Brewer also vetoed a bill allowing guns on college campuses, saying that the legislation was so "poorly written" that it also included K-12 schools. Yeah, we'd say that's a problem.
The third vetoed bill would have required Brewer to join a compact to allow states to begin their own health-care reform effort, which would have been aimed at allowing the sale of health insurance across state lines.
"By directing the governor to sign a compact, Senate Bill 1592 violates the separation of powers requirement established by Article 3 of the Arizona Constitution," Brewer wrote. "I am also concerned with the structure of the compact, which would result in additional fiscal challenges for our health-care system."
It was a good call by Brewer. We urge her to also veto SB 1593, another health-care insurance bill that allows the sale of health insurance across state lines.
Last week, as SB 1593 was making its way toward passage, it was amended to water down Arizona's insurance mandates—including removing requirements that insurance companies cover the treatment of autistic children.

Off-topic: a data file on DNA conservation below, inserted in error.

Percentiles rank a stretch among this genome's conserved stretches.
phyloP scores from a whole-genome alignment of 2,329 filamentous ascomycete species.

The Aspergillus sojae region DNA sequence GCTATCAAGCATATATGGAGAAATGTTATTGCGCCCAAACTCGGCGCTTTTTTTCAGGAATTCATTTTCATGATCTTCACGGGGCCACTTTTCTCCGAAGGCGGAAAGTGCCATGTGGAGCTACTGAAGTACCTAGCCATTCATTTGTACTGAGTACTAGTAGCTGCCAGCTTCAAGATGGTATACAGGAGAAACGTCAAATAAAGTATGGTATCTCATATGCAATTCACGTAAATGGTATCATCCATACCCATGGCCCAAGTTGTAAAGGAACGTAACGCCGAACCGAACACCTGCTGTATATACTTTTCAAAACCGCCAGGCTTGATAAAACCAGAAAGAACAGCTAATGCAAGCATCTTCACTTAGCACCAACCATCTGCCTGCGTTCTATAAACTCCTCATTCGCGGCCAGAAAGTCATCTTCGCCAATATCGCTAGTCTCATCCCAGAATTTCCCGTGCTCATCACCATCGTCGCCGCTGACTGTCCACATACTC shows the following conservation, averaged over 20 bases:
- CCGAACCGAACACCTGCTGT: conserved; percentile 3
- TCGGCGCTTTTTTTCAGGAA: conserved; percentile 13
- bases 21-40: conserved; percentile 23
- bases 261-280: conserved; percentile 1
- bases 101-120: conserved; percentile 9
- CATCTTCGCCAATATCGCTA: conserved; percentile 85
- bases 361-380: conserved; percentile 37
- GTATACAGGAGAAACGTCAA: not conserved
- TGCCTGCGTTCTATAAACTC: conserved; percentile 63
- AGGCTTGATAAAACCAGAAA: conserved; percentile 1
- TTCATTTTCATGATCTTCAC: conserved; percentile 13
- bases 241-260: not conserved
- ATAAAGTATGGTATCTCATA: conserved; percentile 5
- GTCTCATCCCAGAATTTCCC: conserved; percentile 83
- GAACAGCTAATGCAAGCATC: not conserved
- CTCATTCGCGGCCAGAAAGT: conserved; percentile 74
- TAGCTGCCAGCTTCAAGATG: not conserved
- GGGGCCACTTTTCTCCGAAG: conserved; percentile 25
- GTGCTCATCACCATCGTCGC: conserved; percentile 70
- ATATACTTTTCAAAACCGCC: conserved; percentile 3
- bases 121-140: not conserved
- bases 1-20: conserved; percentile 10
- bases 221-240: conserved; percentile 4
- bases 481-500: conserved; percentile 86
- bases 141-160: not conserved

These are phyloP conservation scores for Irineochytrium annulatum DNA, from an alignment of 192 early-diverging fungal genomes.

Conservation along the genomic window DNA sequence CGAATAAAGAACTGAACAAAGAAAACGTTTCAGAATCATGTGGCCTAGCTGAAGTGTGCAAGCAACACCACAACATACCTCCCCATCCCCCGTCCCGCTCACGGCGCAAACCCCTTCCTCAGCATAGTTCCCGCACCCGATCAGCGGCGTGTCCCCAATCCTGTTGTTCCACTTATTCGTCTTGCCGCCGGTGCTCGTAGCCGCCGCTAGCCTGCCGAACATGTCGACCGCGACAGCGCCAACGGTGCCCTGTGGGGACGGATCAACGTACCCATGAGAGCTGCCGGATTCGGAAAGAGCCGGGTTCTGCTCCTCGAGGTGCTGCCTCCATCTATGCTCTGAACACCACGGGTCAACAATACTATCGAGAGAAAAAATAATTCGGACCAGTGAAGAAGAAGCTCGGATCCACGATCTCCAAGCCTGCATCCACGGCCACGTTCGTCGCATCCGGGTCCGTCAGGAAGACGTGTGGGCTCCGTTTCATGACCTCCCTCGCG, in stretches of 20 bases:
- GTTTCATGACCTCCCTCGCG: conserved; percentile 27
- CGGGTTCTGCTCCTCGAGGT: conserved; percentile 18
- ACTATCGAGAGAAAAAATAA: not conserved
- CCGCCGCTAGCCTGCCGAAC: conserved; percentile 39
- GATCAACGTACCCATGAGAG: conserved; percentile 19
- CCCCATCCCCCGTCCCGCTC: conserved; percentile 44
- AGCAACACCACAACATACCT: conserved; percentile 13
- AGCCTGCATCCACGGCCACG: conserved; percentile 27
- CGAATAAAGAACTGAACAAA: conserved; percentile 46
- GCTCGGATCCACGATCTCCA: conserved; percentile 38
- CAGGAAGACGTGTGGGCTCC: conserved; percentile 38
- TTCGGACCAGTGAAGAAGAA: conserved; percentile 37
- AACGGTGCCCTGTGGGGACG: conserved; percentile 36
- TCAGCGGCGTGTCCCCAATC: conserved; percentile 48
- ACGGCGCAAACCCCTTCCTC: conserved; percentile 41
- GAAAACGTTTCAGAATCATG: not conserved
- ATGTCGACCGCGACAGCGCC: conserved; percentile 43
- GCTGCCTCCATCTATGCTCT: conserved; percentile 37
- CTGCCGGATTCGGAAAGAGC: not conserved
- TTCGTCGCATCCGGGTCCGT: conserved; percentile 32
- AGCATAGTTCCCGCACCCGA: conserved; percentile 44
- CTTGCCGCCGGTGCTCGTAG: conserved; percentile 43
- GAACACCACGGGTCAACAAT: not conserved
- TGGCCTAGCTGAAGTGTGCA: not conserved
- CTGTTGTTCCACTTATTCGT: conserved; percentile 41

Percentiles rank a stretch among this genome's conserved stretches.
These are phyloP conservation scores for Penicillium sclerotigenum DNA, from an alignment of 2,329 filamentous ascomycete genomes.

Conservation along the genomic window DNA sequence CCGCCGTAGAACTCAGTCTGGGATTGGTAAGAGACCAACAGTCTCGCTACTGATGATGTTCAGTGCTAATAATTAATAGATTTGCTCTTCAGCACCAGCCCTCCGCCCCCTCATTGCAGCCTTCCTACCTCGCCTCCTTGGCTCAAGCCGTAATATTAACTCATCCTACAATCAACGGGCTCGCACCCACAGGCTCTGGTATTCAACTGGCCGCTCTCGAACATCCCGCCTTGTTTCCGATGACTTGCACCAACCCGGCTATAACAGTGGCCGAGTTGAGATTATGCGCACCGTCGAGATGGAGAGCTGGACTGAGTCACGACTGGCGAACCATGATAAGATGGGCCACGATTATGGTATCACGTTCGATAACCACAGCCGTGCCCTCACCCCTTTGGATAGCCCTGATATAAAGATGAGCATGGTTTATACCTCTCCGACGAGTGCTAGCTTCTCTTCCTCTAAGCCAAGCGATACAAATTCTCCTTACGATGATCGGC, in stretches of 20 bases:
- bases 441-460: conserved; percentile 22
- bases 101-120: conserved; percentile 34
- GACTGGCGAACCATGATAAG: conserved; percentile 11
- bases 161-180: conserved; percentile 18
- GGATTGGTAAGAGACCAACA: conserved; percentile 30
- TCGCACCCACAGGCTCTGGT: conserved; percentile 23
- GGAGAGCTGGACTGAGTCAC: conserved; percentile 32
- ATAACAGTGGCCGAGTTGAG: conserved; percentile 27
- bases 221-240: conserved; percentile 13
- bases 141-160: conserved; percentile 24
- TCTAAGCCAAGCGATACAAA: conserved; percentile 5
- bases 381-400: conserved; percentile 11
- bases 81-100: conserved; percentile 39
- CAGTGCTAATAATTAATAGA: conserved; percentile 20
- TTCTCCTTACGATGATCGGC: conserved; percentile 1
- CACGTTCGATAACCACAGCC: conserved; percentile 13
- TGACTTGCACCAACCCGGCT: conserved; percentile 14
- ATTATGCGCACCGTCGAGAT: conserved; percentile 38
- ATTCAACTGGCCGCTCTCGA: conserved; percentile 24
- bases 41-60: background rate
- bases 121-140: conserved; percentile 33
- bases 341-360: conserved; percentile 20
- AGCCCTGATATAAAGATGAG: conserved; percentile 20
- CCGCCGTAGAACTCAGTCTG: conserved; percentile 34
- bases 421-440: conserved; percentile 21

That kind of provision gets to the heart of the problem with the sale of insurance across state lines: It's a race toward the worst of bad insurance policies, with limited recourse for those who buy them.
If the only way you can make the sale of insurance across state lines work is by taking insurance away from autistic kids, then the whole idea sucks.
It appears that Arizona voters will have a chance to decide whether to keep the state's Clean Elections program in place.
The Arizona Legislature has approved SCR 1025, which asks voters to amend the Arizona Constitution to block the use of public funds for political campaigns. The proposition will appear on the 2012 ballot.
Many on the left continue to believe that Clean Elections, which provides money to candidates for legislative and statewide office, is a great idea.
But as we've noted many times in the past, we're disenchanted with it, because its biggest accomplishment has been empowering the nutty social conservatives who are now running the state. (And we consider it no small irony that all of those social conservatives who hate the idea of helping out the downtrodden with government funds had no trouble helping themselves to political welfare in the form of campaign dollars.)